Our kids have too much stuff. And by 'our' I don't mean mine I mean 'our' in the collective sense. Most of the kids in America have a pluthera of toys they rarely if ever play with. They are scattered here and there, tucked in places, found on the kitchen floor and in the living room. It's rare to go to a friends house (I'm including my house here folks) that has kids without tripping on at least ONE toy.
Have you ever sat back and watched the kids go through the process of play with so many toys. They are like bulls in a china shop pulling everything out and running around like maniacs dropping toys in their wake. They are crazy eyed and lack focus. Then it's time to clean up and they whine and complain that there is TOO MUCH for them to do it all. (Okay parents this is clue numero uno.. if there are too many toys for your kid to clean up there are likely just too many toys in general.) And every time we are out they are begging and pestering us for more toys when the ones at home barely get played with. They really just get dumped on the floor and then put away.
Here's the deal (according to the book) imagine you collected all of these toys... from all areas of the house wherever they have landed. Now imagine that huge pile in your family room. This pile needs to be halved, then halved again and perhaps again. Discard what's no longer even working, donate others that are never played with, store some to be reintroduced later (I did not do this) and the rest are your keepers.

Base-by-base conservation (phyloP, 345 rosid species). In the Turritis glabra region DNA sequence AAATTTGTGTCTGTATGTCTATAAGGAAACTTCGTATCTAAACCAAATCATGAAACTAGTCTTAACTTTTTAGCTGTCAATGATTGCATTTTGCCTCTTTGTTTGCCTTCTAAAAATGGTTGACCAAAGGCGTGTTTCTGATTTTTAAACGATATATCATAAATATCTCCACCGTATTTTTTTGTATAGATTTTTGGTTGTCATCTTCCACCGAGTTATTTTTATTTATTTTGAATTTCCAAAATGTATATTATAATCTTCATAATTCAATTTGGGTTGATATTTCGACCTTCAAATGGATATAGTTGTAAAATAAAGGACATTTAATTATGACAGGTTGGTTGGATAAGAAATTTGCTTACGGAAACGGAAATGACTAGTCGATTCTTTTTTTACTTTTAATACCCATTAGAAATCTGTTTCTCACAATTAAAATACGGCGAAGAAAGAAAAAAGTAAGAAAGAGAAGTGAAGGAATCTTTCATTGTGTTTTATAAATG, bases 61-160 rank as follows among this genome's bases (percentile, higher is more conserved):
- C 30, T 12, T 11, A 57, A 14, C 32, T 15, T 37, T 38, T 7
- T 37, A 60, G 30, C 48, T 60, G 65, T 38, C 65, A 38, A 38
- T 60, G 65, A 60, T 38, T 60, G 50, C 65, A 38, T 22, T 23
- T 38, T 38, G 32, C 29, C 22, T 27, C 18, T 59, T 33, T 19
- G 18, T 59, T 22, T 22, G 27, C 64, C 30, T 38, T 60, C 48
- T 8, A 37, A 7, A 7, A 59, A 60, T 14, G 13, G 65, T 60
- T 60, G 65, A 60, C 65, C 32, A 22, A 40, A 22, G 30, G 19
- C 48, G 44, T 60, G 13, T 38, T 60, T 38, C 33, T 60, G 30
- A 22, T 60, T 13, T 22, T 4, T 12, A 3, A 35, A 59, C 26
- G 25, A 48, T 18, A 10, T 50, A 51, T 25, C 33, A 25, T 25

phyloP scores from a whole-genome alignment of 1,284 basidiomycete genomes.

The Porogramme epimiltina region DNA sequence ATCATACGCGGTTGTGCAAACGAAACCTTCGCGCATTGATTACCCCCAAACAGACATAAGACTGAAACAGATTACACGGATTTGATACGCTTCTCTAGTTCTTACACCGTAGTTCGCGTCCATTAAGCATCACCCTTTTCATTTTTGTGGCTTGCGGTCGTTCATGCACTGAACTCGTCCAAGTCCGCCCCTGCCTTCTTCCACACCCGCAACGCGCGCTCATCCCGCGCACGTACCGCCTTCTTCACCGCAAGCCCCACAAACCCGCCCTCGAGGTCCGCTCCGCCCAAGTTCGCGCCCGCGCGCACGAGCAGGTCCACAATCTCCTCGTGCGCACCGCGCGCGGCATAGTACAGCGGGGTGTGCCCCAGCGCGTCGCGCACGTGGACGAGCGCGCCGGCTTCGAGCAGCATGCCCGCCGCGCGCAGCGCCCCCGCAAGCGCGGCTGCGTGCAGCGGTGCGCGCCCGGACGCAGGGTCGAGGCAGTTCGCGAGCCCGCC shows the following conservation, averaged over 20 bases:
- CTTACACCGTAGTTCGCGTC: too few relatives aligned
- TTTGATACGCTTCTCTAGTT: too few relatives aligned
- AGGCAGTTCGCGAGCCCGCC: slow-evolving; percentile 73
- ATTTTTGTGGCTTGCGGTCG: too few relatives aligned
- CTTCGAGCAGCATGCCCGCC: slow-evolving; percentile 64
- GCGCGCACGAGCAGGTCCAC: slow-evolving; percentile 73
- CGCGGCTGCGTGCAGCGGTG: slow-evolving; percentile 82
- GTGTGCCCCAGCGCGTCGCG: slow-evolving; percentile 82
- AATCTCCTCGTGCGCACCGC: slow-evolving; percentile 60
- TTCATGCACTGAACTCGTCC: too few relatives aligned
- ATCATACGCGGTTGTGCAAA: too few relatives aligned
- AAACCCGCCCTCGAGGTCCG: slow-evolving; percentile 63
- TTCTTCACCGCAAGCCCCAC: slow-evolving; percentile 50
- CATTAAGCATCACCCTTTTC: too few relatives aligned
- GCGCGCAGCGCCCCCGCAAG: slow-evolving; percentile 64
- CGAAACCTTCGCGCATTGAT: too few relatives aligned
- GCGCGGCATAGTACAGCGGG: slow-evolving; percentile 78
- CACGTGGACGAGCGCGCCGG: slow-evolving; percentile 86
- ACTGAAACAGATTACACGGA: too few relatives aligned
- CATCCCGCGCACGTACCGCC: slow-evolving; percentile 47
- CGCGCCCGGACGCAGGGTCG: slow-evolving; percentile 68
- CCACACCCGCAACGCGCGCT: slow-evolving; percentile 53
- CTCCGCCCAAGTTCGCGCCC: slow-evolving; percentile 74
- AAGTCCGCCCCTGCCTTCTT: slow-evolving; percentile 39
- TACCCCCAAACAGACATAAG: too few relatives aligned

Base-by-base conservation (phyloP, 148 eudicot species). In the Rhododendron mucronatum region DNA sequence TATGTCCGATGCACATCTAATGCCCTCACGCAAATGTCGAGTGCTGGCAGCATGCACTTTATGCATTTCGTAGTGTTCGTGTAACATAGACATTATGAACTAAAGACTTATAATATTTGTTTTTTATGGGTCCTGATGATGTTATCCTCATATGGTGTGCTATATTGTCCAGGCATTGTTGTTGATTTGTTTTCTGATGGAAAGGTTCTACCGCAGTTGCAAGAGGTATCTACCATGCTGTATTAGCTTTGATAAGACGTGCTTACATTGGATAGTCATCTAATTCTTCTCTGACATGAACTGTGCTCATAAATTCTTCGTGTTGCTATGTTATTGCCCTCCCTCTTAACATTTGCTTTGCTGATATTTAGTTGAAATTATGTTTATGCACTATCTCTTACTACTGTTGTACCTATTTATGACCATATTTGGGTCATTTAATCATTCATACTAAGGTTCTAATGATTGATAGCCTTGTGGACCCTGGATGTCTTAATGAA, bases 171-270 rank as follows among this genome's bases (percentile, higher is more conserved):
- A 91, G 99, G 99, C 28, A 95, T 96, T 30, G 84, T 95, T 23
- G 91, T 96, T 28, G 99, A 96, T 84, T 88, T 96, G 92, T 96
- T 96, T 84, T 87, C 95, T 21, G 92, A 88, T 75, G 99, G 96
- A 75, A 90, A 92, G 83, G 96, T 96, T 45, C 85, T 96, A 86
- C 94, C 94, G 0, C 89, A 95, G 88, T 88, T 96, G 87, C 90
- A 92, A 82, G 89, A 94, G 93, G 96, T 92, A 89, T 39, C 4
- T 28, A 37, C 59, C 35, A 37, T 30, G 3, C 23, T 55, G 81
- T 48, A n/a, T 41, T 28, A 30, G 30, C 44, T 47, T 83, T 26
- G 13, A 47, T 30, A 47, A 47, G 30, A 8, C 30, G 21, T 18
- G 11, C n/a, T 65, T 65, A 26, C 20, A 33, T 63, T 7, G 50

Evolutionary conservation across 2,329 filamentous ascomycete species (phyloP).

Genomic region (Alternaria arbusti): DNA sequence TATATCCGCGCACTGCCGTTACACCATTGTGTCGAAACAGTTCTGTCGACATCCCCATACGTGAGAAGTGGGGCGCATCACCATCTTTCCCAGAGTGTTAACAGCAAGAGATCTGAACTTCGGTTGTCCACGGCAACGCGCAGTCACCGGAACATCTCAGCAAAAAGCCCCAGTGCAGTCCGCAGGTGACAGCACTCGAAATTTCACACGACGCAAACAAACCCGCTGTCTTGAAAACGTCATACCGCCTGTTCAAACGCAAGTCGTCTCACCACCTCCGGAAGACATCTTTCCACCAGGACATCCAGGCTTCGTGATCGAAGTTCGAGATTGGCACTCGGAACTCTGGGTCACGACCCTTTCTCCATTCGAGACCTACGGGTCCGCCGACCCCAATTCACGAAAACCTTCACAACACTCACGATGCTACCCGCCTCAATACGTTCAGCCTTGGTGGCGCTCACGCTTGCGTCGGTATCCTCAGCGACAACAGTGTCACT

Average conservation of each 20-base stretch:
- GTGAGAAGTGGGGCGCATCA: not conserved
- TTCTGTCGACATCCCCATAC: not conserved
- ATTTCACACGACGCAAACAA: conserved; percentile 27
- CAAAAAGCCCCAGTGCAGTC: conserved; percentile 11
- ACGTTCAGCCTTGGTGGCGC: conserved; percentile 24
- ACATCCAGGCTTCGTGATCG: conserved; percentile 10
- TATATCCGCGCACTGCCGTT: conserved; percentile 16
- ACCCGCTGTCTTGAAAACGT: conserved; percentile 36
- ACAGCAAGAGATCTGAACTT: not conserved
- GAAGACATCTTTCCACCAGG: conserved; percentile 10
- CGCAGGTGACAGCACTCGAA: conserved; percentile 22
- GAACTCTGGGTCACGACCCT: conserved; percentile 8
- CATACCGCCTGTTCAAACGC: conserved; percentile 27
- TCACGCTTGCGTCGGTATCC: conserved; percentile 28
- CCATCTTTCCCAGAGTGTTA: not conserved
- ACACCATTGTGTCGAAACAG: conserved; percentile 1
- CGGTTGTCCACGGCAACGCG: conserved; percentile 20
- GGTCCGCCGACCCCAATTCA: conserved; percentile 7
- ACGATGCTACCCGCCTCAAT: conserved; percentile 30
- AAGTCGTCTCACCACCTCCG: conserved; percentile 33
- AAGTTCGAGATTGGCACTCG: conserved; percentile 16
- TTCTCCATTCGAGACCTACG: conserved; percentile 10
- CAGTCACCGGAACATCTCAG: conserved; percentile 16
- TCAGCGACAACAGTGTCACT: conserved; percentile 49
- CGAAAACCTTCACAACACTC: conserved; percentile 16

There is lengthy discussion about the types of toys that should be kept. Basically all the ones with batteries.. yea, they can go. (good luck w/ that.) That toy that promised that it would get your kid into Harvard.. guess what, it probably won't. Kids learn the best when they are sort of left to their own devices to use some creativity. Ever seen a kid pick up a stick and use it as any number of things? (We are currently on sword battles. Yeah!)
Here is the 10 point check list for toys that NEED TO GO!
2. Developmentally inappropriate (you know the ones you are holding onto from their younger years or the ones you got from someone, but your kid isn't really ready for just yet.)
3. Conceptually 'fixed' toys - leave nothing to the imagination - think 'character toys'.
4. Toys that 'do too much' and 'break too easily' - most of those battery operated monstrosities.
5. Very high stimulation toys - think flashing lights, mechanical voices, speed and sound effects.
6. Annoying or offensive toys - awful noises, project an offensive attitude or are generally ugly
7. Toys that claim to give your child a developmental edge
8. Toys you are pressured to buy
9. Toys that inspire corrosive play - not only guns and weapons, but anything that inspires play that isn't joyful and fun
10. Toy multiples
The book even moves into the realm of your child's book collection. I have had some direct experience with this one. At bed time your kid goes to pick his/her bedtime stories and has so many choices that it takes them an eternity to choose. The book suggests only 6 or so books per kid. Store the others to rotate in as you see fit. My kids didn't notice that I took most of their books away and now choosing stories at night doesn't become a battle. I put the rest in a bin up in my room in the attic where I can rotate them in and we go to the library to change it up a bit.